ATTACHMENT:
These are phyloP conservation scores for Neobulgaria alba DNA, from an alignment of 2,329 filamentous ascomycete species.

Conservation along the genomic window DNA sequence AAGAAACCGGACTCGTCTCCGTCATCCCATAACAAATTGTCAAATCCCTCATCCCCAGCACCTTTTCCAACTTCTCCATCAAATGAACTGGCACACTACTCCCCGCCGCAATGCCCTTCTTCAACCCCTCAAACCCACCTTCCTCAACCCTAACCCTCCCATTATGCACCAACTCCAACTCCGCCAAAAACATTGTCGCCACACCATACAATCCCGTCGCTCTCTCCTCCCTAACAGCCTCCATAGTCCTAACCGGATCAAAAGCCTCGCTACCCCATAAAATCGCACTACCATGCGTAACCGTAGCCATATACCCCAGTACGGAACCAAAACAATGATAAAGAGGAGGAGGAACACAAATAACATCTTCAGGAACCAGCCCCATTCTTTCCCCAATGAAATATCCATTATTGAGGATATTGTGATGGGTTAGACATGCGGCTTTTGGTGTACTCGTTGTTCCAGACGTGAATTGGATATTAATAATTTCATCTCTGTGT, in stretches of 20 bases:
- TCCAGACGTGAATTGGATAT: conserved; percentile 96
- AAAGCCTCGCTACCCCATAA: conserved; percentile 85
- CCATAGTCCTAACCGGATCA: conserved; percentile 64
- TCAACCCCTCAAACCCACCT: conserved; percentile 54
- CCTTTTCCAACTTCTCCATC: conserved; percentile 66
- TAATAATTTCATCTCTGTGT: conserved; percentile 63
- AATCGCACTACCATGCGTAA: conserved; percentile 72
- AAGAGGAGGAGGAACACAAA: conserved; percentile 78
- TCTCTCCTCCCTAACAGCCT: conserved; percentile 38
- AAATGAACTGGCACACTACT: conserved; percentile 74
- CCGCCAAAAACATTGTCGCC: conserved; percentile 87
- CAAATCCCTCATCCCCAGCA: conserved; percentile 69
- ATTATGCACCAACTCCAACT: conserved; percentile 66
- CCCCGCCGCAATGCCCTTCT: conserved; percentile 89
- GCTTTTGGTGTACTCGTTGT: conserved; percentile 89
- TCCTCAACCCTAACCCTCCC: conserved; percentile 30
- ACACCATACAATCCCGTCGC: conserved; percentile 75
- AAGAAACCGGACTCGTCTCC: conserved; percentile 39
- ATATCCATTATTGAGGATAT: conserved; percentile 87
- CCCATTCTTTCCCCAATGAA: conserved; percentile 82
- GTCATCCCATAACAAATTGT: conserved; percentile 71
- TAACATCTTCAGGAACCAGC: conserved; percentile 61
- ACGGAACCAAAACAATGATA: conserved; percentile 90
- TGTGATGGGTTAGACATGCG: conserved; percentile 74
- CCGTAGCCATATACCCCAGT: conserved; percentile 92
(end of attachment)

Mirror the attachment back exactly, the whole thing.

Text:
These are phyloP conservation scores for Neobulgaria alba DNA, from an alignment of 2,329 filamentous ascomycete species.

Conservation along the genomic window DNA sequence AAGAAACCGGACTCGTCTCCGTCATCCCATAACAAATTGTCAAATCCCTCATCCCCAGCACCTTTTCCAACTTCTCCATCAAATGAACTGGCACACTACTCCCCGCCGCAATGCCCTTCTTCAACCCCTCAAACCCACCTTCCTCAACCCTAACCCTCCCATTATGCACCAACTCCAACTCCGCCAAAAACATTGTCGCCACACCATACAATCCCGTCGCTCTCTCCTCCCTAACAGCCTCCATAGTCCTAACCGGATCAAAAGCCTCGCTACCCCATAAAATCGCACTACCATGCGTAACCGTAGCCATATACCCCAGTACGGAACCAAAACAATGATAAAGAGGAGGAGGAACACAAATAACATCTTCAGGAACCAGCCCCATTCTTTCCCCAATGAAATATCCATTATTGAGGATATTGTGATGGGTTAGACATGCGGCTTTTGGTGTACTCGTTGTTCCAGACGTGAATTGGATATTAATAATTTCATCTCTGTGT, in stretches of 20 bases:
- TCCAGACGTGAATTGGATAT: conserved; percentile 96
- AAAGCCTCGCTACCCCATAA: conserved; percentile 85
- CCATAGTCCTAACCGGATCA: conserved; percentile 64
- TCAACCCCTCAAACCCACCT: conserved; percentile 54
- CCTTTTCCAACTTCTCCATC: conserved; percentile 66
- TAATAATTTCATCTCTGTGT: conserved; percentile 63
- AATCGCACTACCATGCGTAA: conserved; percentile 72
- AAGAGGAGGAGGAACACAAA: conserved; percentile 78
- TCTCTCCTCCCTAACAGCCT: conserved; percentile 38
- AAATGAACTGGCACACTACT: conserved; percentile 74
- CCGCCAAAAACATTGTCGCC: conserved; percentile 87
- CAAATCCCTCATCCCCAGCA: conserved; percentile 69
- ATTATGCACCAACTCCAACT: conserved; percentile 66
- CCCCGCCGCAATGCCCTTCT: conserved; percentile 89
- GCTTTTGGTGTACTCGTTGT: conserved; percentile 89
- TCCTCAACCCTAACCCTCCC: conserved; percentile 30
- ACACCATACAATCCCGTCGC: conserved; percentile 75
- AAGAAACCGGACTCGTCTCC: conserved; percentile 39
- ATATCCATTATTGAGGATAT: conserved; percentile 87
- CCCATTCTTTCCCCAATGAA: conserved; percentile 82
- GTCATCCCATAACAAATTGT: conserved; percentile 71
- TAACATCTTCAGGAACCAGC: conserved; percentile 61
- ACGGAACCAAAACAATGATA: conserved; percentile 90
- TGTGATGGGTTAGACATGCG: conserved; percentile 74
- CCGTAGCCATATACCCCAGT: conserved; percentile 92